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Taylor O. (Tates) Locke was having trouble sleeping at night. One reason was the speed coursing through his veins—"diet pills I got from a friendly Clemson booster," he says. Another was the booze he was downing to mellow out the amphetamine peaks. Finally, there was his personality—he was as high-strung, aggressive and gung-ho over college coaching as anyone has ever been.
There were nights when Locke just forgot to sleep, when he'd find himself wired on a South Carolina blacktop racing back to Clemson from some low-country town like Beaufort or Moncks Corner where he'd gone to raise money for the Clemson University athletic fund, or maybe from Ohio or Kentucky where he'd gone to scout a 17-year-old "franchise"—and he had to be in his office in an hour or so and there were calls to make and a luncheon speech and practice after that and, well.... "There weren't enough hours in a day to accomplish what I wanted." Locke says now.
One other thing was interfering with the coach's slumber. His conscience. He'd gone to Clemson in 1970 after successful head-coaching stints at West Point and Miami of Ohio. At West Point, Bobby Knight had been Locke's assistant. They'd been a wild, inseparable pair, but they'd been clean. At Miami. Locke says, he had worked with a couple of his players during the summer, a minor NCAA rules infraction—no big deal. But at Clemson Locke was frustrated, confused, desperate. From the beginning he'd tried everything he knew to gain ground on the other Atlantic Coast Conference schools, but nothing seemed to work. "If we got better, the whole league seemed to get better," he says. "And we started out five years behind everybody else." And so, to close the gap, Tates Locke cheated. Cheated big, paying money to players and encouraging academic chicanery.
Locke's account of those days at Clemson and his subsequent experiences as head coach at Buffalo in the NBA and at Jacksonville University are the subject of his book. Caught in the Net, scheduled to be published soon by Leisure Press. Oddly, after months of soul-searching and thought-collecting, Locke now isn't sure he wants the book released. "It sounds vindictive," he says, "but that's not how I meant it. The book is for young coaches, to let them know about the personal hell they're in for if they do what I did."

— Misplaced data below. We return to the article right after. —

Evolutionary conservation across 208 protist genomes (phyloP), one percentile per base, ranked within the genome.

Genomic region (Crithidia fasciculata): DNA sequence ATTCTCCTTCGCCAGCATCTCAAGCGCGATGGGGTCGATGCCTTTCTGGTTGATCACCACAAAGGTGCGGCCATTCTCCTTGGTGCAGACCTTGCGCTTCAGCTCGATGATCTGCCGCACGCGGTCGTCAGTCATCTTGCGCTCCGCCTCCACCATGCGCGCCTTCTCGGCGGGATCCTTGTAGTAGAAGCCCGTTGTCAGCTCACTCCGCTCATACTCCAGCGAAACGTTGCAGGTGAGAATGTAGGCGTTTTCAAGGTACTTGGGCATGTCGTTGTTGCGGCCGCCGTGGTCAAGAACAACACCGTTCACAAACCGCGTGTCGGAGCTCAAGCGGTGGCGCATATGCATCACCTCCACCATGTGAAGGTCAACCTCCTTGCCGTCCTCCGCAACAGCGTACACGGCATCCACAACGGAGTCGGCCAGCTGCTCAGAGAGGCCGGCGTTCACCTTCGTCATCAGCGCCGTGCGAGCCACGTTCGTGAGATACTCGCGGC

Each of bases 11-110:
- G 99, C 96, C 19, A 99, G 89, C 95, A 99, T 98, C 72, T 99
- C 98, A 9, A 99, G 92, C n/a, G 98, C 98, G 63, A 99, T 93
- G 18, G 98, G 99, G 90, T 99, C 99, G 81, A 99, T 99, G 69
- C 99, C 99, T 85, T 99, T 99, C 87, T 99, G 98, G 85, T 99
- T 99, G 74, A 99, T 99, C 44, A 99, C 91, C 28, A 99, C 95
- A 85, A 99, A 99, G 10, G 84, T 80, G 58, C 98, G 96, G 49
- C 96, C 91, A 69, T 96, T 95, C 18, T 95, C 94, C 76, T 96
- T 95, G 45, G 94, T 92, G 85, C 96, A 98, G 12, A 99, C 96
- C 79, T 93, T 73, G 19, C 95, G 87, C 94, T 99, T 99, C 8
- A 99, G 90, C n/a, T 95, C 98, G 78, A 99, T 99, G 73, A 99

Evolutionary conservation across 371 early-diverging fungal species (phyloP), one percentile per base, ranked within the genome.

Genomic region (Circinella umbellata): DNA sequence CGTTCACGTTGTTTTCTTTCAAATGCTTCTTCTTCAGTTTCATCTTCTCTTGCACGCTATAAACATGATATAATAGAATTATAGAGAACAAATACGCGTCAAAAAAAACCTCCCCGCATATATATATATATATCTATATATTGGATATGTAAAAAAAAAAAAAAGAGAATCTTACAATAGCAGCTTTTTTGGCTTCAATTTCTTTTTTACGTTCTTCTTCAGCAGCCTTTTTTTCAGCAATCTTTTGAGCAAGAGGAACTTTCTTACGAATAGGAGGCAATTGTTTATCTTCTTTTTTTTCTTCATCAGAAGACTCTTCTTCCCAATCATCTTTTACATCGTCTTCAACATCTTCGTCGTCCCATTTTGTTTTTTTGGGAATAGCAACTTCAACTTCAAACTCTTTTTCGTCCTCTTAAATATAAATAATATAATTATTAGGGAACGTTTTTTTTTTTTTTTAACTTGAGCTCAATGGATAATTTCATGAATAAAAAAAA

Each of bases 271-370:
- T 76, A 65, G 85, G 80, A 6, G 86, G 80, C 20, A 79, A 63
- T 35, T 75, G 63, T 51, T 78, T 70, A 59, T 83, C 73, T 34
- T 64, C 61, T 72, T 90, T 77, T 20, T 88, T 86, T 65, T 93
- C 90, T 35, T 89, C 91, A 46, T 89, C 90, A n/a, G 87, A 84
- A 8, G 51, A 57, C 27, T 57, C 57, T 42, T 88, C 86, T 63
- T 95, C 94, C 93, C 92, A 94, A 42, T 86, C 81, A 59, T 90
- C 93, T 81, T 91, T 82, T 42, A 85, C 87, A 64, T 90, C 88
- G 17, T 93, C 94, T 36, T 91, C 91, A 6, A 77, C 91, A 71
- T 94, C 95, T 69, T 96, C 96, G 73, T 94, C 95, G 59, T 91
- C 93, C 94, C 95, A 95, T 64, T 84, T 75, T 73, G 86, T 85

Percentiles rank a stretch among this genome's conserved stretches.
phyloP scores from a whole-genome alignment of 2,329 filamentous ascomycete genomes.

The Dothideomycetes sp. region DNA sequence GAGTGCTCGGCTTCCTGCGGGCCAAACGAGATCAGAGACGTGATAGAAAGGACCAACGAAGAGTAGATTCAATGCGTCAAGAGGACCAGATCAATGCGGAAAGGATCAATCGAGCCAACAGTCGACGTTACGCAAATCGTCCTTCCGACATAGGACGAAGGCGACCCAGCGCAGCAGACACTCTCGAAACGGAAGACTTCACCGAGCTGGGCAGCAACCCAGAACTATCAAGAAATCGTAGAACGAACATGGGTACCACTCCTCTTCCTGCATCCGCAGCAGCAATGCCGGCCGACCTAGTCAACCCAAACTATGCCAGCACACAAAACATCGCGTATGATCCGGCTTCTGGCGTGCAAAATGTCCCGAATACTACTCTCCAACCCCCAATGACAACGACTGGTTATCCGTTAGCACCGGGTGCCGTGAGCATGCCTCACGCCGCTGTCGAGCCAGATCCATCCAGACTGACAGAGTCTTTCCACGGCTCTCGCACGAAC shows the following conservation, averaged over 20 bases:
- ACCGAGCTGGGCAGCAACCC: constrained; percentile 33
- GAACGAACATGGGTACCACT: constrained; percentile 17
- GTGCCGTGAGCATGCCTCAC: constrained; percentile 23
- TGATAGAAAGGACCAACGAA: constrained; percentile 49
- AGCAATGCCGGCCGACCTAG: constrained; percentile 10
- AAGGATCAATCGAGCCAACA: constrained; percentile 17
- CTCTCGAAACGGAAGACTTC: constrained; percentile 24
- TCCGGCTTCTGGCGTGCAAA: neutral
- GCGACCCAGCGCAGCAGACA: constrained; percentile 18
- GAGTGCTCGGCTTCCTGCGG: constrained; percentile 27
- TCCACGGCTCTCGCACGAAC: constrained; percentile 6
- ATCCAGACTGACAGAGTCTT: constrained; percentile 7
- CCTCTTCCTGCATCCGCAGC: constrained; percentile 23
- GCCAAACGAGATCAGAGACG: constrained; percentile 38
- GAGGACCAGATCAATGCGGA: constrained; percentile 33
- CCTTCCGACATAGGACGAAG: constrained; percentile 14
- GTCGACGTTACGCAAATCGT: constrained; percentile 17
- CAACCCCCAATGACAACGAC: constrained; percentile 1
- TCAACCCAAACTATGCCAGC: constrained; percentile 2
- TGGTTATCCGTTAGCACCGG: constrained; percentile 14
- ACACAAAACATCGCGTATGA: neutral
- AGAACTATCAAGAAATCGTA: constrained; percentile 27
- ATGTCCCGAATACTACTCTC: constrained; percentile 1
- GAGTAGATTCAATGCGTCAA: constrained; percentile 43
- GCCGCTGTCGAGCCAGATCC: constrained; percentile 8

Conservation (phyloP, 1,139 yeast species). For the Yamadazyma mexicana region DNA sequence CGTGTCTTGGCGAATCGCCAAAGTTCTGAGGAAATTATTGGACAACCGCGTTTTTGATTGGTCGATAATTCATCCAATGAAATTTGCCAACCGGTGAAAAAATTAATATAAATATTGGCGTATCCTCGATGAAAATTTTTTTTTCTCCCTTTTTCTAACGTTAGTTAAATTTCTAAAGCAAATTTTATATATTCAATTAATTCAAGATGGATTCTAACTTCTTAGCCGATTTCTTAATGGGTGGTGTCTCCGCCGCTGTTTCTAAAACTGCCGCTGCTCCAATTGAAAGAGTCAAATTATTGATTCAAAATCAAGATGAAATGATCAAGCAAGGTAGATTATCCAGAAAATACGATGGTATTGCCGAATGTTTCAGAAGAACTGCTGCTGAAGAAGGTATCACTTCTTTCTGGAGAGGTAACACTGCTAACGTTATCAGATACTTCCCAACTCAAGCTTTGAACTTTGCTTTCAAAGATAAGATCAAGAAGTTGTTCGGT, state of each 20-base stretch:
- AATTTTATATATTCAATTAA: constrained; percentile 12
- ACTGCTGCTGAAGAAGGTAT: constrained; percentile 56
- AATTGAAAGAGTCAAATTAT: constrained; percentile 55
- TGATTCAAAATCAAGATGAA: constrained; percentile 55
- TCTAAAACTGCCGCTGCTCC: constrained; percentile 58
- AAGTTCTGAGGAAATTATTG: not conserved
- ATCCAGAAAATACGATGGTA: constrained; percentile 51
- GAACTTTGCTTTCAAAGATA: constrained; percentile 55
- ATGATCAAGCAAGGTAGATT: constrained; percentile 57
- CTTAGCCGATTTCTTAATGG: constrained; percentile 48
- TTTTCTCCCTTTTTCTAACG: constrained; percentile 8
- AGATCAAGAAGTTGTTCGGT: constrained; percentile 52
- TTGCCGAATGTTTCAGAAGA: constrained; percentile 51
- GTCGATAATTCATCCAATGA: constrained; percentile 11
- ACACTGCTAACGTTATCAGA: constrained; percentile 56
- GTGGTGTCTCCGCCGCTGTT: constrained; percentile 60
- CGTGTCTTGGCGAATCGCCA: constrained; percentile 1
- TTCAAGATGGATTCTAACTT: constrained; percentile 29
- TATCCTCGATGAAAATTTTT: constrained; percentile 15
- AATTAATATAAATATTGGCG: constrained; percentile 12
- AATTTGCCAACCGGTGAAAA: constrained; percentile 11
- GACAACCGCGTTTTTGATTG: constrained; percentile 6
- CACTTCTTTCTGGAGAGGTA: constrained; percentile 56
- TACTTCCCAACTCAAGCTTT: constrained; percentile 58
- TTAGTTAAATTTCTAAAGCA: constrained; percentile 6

Bobby Knight, still one of Locke's best friends, was set to write the introduction to the book, but has now reneged. "I told Tates he shouldn't publish it," says Knight. "The basic premise that everybody cheats is totally wrong. Some do. Most don't. I don't."
The manuscript, written with former sportswriter Bob Ibach, is remarkably frank, a startling account of one man's descent into the netherworld of Division I coaching. Locke's transgressions forced him to resign in 1975 and got the basketball team put on NCAA probation from the 1975-76 season through the 1977-78 season. But the Clemson experience worked its greatest havoc on Locke's own moral fabric. The NCAA proved 40 violations by the school—most of them attributed directly to him. "I really felt when I took the job at Clemson that coaching was still the most important overall factor in winning and losing," he says early in the book. Later he states, "I really thought I was going to die after Clemson.... Why I didn't commit suicide or have a nervous breakdown I'll never really know."
Now, amid the casino noises at the Aladdin Hotel in Las Vegas, Tates Locke, still lean and steely-eyed at 45, is hoping for a comeback. He pushes the "draw" button on a five-card poker video machine, gets two useless cards and loses 25¢. Locke is in his first season as a part-time assistant at the University of Nevada, Las Vegas, thanks to UNLV head coach and friend Jerry Tarkanian, and playing a couple of bucks on the poker machines is one of his game-day rituals. Earlier this season he drew a royal flush, and 600 quarters came clattering out. The UNLV Runnin' Rebels won that night, and Locke, whose own luck has been running thin this last decade, is sticking with a good thing.
At team shooting practice in the Las Vegas Convention Center, Locke talks about getting fired from Buffalo in 1977, after just one year as head coach. It was unfair but understandable, he says; all pro coaches get canned. But his forced resignation from Jacksonville University last spring—that was a shock. Sure, the 1980-81 team went 9-18, but JU was 19-11 and 20-9 in Locke's two previous years and reached the NCAA, and then the NIT tournaments.
Locke is in limbo in Las Vegas. He wants desperately to be a major-College head coach again, but he doesn't know if anybody will give him another chance. His wife, Nancy, and their three children are staying in Florida until the future is settled. He is comfortable financially because he received a substantial settlement on the final 4½ years of his Jacksonville contract, but he isn't at ease. As a part-time coach at UNLV, he isn't allowed to recruit, but, then, he doesn't want to. Recruiting violations were his downfall at Clemson. But if he does become a head coach again, he will have to go out and reenter "that particular arena," as he calls it. And that, he admits, "is a disturbing dilemma."
Everyone agrees that Locke is a fine coach. At Miami of Ohio he was named Mid-American Conference Coach of the Year in 1970. He is even respected by the athletic departments at Clemson and Jacksonville. "We're very appreciative for everything Tates Locke did for us," says Clemson Athletic Director Bill McLellan. Nor has anyone questioned Locke's desire to compete. When Knight first arrived at the West Point gym to start work as Locke's assistant, he couldn't find the head coach anywhere. Finally Knight realized Locke was out on the floor scrimmaging with the team.